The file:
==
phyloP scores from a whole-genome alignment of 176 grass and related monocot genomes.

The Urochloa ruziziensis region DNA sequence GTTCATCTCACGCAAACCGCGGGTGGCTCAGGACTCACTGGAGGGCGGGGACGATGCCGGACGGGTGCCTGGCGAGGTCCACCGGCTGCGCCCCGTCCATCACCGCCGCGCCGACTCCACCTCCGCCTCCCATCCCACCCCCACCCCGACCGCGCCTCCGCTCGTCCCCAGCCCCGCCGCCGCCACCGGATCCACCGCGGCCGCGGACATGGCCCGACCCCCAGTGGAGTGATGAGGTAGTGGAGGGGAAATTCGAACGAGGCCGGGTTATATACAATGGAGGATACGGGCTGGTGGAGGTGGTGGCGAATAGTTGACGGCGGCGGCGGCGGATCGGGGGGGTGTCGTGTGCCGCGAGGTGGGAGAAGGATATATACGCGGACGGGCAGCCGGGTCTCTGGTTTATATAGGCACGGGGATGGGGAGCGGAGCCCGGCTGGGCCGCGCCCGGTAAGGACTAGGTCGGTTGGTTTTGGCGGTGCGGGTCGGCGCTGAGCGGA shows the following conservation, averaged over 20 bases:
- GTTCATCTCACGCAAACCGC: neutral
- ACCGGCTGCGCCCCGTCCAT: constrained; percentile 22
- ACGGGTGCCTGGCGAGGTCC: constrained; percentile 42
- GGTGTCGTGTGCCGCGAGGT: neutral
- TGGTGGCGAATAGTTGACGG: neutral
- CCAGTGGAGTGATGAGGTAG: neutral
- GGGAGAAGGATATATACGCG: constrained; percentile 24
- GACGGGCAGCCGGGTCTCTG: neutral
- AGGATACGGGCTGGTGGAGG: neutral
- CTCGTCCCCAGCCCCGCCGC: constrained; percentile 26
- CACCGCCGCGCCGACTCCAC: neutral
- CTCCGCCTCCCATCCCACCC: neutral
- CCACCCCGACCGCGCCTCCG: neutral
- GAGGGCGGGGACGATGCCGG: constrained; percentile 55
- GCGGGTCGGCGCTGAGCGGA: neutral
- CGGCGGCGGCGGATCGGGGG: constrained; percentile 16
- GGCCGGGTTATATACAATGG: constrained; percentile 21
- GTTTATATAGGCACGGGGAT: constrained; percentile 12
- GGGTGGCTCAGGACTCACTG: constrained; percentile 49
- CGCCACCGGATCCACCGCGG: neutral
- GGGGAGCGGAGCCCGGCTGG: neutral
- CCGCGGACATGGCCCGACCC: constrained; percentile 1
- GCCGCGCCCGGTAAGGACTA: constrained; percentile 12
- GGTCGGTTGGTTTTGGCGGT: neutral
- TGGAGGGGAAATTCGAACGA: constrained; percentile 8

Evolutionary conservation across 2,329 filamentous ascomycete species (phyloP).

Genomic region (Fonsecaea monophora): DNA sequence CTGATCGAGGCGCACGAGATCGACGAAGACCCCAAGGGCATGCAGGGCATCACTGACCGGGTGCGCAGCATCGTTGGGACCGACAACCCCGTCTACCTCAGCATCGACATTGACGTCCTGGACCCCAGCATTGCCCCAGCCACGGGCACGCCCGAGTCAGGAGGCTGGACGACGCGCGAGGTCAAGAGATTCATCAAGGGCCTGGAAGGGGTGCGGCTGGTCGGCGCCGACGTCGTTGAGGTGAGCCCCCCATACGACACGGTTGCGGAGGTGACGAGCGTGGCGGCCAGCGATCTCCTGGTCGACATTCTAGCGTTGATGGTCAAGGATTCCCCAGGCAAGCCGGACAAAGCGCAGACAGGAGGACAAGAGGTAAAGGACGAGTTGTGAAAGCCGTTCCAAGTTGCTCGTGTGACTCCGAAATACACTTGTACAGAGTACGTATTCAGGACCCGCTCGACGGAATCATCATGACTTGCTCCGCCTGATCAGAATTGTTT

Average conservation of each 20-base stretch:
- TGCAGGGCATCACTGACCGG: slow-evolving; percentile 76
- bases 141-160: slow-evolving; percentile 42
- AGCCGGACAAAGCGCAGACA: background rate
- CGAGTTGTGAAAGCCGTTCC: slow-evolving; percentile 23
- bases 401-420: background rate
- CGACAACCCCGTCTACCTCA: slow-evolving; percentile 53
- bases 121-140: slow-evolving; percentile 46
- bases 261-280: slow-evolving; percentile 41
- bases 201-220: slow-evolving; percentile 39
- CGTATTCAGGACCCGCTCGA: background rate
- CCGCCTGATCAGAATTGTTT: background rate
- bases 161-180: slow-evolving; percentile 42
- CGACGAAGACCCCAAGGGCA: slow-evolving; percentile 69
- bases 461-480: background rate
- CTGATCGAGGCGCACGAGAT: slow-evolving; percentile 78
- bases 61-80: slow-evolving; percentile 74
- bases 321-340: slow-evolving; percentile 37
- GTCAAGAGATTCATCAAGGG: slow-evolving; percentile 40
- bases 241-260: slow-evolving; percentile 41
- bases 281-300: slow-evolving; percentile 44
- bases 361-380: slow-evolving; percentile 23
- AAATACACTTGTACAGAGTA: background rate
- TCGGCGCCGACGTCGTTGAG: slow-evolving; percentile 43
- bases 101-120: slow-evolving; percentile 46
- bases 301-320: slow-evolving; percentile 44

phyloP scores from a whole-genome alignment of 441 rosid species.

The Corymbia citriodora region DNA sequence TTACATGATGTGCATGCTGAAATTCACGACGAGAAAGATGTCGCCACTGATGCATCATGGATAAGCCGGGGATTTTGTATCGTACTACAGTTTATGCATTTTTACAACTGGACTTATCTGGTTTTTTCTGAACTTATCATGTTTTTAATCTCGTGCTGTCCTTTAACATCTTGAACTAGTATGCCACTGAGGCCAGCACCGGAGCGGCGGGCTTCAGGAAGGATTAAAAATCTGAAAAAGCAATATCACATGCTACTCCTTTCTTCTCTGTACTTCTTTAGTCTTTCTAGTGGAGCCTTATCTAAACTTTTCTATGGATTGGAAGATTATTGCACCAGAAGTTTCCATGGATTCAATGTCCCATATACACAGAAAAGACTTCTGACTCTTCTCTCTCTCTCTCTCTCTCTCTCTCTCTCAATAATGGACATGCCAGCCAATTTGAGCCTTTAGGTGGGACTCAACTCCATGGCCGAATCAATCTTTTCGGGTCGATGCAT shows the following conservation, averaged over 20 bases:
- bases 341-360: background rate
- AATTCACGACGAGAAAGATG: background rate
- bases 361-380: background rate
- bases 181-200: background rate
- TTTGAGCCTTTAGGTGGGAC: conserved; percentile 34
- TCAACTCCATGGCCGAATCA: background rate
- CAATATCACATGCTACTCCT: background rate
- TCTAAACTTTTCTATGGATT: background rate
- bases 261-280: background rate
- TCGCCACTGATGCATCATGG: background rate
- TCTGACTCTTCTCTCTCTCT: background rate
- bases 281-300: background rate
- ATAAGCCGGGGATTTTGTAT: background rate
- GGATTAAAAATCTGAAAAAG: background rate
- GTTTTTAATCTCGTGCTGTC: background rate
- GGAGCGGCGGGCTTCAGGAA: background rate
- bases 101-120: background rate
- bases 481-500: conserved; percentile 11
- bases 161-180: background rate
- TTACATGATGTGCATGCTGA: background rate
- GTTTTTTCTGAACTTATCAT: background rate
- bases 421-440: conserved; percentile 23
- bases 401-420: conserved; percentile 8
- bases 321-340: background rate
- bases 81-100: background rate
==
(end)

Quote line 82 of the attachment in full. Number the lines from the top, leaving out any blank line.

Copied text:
- bases 81-100: background rate